Persistence

Because sometimes a picture is worth a thousand words:

Every time I log onto my Juried Art Services account to enter a show, I see this list of my entries and have a good laugh.

See all those red x’s? Those represent years of rejection.

I know a lot of artists who take it personally when they don’t get into a particular show, but here’s the deal – behind EVERY artist you see posting excitedly about their latest show acceptance on Facebook, there is a long list of rejections. Rejections from shows, galleries, whatever. And every successful artist had to brush off those rejections and keep trying to get to where they are today.

So, even though it sucks when I don’t get into a show, I try not to take it personally. That show up there that I got rejected from for five years in a row? I got into it the previous two years and won awards. Totally unpredictable.

You have to laugh when you fall, brush yourself off, and keep on trying. And also, just use it as motivation to make your paintings even better – sometimes getting better is the best revenge.

Interpretations – Group Show

“When the Day is Done”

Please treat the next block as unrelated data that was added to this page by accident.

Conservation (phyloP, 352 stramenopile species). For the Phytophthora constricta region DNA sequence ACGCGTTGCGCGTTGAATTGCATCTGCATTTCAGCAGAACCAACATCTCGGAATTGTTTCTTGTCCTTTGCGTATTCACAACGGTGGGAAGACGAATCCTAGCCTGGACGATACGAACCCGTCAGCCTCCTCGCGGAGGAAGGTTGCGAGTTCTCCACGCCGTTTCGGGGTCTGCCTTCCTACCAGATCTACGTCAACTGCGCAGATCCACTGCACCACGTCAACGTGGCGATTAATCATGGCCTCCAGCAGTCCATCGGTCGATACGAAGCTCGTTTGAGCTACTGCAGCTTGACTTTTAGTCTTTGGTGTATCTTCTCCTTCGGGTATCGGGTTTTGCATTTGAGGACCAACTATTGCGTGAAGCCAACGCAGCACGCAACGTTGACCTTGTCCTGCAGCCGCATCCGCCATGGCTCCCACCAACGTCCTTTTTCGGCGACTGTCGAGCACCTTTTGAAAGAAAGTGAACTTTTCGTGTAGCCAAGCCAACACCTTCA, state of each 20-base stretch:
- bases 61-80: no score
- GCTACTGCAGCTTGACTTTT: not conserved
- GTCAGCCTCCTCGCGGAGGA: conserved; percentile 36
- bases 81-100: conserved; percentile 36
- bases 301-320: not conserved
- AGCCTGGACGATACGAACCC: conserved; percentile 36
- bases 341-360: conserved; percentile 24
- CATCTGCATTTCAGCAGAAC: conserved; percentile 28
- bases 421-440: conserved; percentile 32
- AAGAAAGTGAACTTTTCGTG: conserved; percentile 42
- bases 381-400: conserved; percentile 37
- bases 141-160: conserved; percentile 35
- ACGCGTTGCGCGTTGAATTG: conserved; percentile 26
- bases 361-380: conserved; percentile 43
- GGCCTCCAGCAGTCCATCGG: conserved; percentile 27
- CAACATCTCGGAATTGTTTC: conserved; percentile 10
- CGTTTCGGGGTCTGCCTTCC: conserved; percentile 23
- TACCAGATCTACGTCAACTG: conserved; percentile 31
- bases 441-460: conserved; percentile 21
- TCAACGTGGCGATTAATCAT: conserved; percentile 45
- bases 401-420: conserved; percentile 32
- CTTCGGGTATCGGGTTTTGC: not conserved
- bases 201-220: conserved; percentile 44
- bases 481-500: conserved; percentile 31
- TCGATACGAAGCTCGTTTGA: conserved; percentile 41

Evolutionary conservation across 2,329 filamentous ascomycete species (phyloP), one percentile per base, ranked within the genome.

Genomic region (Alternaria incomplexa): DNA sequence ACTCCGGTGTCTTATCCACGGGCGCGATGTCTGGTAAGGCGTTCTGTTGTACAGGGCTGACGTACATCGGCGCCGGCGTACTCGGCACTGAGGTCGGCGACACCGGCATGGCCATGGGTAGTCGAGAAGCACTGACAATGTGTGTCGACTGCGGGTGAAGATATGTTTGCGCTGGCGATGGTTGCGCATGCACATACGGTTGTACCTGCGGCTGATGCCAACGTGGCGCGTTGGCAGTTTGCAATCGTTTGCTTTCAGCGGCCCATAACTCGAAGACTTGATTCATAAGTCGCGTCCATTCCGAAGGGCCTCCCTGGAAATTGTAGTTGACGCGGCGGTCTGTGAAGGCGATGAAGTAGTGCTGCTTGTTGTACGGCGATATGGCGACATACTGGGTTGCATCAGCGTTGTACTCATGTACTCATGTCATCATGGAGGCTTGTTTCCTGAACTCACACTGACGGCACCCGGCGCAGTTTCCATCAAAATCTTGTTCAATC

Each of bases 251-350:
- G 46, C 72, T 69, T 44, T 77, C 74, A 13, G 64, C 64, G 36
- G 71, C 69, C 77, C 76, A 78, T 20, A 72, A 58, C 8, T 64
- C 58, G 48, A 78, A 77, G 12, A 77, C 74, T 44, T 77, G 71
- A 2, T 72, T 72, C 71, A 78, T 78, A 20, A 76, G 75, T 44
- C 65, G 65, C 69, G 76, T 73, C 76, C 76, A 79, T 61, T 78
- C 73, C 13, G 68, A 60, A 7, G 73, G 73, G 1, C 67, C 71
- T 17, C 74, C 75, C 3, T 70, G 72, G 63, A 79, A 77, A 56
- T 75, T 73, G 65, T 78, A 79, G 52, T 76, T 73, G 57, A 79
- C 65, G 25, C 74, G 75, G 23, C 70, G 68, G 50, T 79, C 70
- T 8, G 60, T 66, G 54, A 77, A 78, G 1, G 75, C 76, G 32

Oil on Panel
18×24″
2008

Phew!! It’s been a busy week. My sister got married last weekend (congrats Shannon!!! I’m working on your present!), and I’ve been getting everything ready for a group show that opens tonight. I know it’s a bit late, but if anyone is in the area, feel free to stop by the opening tonight or check out the show throughout the month.


Here’s the official spiel from the gallery:

“We are proud to bring together the work of Robert Spooner, Stacey Peterson, and Steven Hileman. While these three artists share many similarities—all left careers in other fields to take up full-time gallery painting, all paint in oil, all express themselves with boldness and exquisite control—their works clearly reveal three distinct personalities.”

The show is at Roundhouse Gallery in Fort Collins, Colorado and the opening is from 6-9 pm tonight with the show running through the end of the month. Robert Spooner and Steven Hileman are both great painters, and I’m humbled to be in a show with them both. You can preview my paintings for the show on my website here.

Bug Bitten and Sunburnt

“Sunset Over Byers Peak”
Oil on Panel
12×16″
2008